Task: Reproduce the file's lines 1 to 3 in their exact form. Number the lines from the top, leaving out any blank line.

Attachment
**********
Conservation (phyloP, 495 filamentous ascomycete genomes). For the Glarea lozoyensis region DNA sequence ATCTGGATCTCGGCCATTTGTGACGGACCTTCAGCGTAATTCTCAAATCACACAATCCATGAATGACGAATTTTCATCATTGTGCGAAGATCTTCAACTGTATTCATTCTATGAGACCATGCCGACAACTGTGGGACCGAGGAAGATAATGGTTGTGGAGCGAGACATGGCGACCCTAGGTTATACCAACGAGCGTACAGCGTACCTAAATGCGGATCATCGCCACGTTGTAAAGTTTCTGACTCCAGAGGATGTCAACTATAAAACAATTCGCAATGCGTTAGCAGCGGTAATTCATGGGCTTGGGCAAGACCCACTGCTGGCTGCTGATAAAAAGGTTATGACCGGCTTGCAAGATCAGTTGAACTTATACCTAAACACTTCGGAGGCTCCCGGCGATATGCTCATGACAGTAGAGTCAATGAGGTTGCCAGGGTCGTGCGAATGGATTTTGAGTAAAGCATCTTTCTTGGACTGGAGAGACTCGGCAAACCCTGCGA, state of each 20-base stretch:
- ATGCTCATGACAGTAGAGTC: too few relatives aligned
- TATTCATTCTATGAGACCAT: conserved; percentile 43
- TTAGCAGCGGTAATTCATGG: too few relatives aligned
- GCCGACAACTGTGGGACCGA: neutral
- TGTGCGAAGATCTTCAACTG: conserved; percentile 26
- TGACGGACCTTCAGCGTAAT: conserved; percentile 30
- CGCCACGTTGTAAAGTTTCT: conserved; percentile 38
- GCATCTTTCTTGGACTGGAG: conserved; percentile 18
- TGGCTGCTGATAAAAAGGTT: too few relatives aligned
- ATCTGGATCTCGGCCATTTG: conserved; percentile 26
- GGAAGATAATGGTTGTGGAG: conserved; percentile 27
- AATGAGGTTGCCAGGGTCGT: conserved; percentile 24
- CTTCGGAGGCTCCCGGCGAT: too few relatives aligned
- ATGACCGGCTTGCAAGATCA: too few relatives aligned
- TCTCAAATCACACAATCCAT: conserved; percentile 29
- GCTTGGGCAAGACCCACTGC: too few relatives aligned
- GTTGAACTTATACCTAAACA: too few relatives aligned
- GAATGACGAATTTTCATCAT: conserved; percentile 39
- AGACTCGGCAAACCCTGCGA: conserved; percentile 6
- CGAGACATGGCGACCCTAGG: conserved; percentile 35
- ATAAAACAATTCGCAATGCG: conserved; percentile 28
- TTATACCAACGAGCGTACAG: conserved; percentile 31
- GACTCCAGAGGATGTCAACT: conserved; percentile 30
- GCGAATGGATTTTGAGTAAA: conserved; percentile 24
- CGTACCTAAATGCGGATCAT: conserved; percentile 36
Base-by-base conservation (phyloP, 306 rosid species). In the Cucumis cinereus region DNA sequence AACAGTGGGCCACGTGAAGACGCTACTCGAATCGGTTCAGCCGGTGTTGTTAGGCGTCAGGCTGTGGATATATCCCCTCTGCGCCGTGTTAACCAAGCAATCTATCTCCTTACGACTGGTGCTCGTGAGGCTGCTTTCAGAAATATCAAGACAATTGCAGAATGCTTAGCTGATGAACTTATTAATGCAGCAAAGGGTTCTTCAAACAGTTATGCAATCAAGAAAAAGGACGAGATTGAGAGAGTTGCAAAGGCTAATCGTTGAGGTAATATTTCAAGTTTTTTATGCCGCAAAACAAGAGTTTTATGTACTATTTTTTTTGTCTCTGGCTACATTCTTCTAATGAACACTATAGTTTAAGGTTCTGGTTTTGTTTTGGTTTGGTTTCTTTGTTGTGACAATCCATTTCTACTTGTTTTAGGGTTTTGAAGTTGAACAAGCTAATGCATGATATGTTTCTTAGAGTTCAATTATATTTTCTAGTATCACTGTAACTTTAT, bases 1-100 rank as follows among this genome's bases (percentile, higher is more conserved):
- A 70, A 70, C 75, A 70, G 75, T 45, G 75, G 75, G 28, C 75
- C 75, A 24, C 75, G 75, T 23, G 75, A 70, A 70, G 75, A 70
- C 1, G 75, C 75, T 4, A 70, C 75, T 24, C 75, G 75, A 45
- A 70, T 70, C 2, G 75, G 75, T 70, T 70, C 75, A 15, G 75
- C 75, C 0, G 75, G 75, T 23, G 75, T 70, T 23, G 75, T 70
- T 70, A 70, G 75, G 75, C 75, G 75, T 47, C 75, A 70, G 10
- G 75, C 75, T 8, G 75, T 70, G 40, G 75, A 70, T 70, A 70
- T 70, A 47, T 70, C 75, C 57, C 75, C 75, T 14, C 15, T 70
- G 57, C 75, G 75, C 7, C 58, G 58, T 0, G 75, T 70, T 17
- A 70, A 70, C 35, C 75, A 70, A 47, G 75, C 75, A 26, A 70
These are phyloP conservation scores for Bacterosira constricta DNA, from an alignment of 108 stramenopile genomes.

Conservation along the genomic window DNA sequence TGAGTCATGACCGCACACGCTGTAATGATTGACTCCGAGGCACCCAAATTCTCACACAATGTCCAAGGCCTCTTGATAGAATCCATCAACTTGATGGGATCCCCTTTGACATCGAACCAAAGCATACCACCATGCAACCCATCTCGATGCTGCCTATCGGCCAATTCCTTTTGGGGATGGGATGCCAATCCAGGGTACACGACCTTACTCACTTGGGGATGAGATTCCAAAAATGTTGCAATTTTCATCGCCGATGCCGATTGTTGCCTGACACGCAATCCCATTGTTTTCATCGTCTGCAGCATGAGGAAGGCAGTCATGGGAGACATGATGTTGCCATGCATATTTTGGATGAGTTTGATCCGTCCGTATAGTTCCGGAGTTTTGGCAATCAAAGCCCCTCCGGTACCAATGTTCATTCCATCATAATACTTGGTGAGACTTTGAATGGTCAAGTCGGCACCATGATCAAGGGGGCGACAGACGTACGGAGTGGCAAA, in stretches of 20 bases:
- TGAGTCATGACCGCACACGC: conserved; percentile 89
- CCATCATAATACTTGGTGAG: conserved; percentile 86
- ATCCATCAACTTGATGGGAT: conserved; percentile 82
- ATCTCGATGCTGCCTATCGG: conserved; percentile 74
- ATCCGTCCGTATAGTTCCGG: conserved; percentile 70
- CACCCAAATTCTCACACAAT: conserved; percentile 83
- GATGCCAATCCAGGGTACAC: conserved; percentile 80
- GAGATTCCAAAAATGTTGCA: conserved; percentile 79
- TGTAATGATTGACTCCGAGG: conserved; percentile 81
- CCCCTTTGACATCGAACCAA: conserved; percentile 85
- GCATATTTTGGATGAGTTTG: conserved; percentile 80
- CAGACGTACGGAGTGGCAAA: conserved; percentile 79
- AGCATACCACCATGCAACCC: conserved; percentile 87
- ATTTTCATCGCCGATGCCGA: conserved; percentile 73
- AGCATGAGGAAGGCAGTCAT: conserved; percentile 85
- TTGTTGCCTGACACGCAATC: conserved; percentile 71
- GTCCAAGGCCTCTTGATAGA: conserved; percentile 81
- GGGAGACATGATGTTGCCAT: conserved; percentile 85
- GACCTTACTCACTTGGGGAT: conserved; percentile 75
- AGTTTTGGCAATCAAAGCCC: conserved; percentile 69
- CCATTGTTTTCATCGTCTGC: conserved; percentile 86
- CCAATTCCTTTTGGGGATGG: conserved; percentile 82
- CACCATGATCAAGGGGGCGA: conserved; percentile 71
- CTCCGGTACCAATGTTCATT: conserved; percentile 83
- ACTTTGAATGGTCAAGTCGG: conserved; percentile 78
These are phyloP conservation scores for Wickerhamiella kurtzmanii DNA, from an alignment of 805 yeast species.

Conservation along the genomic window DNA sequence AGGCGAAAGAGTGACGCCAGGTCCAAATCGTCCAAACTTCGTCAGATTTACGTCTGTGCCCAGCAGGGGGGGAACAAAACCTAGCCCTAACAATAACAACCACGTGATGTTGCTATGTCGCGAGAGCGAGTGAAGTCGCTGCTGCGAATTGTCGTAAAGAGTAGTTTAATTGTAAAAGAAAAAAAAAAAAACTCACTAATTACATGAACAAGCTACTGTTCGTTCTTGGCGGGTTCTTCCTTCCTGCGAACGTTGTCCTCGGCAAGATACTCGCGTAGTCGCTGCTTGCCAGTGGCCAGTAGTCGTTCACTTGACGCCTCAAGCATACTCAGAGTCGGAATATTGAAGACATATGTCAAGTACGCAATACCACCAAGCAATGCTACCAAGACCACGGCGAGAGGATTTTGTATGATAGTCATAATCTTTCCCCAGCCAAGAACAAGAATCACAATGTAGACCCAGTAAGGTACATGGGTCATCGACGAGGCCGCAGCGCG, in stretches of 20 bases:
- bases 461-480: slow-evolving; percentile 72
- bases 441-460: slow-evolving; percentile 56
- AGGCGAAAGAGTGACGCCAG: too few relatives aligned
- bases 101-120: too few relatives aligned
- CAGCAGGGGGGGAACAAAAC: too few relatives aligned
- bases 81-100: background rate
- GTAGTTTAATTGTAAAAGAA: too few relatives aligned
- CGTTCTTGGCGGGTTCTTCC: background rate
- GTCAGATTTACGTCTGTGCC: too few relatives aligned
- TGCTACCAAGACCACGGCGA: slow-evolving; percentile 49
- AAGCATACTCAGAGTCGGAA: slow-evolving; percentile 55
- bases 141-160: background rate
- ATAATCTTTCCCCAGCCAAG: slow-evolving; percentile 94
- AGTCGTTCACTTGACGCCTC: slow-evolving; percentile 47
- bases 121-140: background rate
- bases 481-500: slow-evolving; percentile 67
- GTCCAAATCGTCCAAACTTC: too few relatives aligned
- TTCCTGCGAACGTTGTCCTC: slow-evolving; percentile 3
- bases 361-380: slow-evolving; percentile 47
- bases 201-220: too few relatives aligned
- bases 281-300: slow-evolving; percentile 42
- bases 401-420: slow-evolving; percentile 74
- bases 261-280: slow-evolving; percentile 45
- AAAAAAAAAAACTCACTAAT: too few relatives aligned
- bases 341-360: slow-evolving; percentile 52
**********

Conservation (phyloP, 495 filamentous ascomycete genomes). For the Glarea lozoyensis region DNA sequence ATCTGGATCTCGGCCATTTGTGACGGACCTTCAGCGTAATTCTCAAATCACACAATCCATGAATGACGAATTTTCATCATTGTGCGAAGATCTTCAACTGTATTCATTCTATGAGACCATGCCGACAACTGTGGGACCGAGGAAGATAATGGTTGTGGAGCGAGACATGGCGACCCTAGGTTATACCAACGAGCGTACAGCGTACCTAAATGCGGATCATCGCCACGTTGTAAAGTTTCTGACTCCAGAGGATGTCAACTATAAAACAATTCGCAATGCGTTAGCAGCGGTAATTCATGGGCTTGGGCAAGACCCACTGCTGGCTGCTGATAAAAAGGTTATGACCGGCTTGCAAGATCAGTTGAACTTATACCTAAACACTTCGGAGGCTCCCGGCGATATGCTCATGACAGTAGAGTCAATGAGGTTGCCAGGGTCGTGCGAATGGATTTTGAGTAAAGCATCTTTCTTGGACTGGAGAGACTCGGCAAACCCTGCGA, state of each 20-base stretch:
- ATGCTCATGACAGTAGAGTC: too few relatives aligned
- TATTCATTCTATGAGACCAT: conserved; percentile 43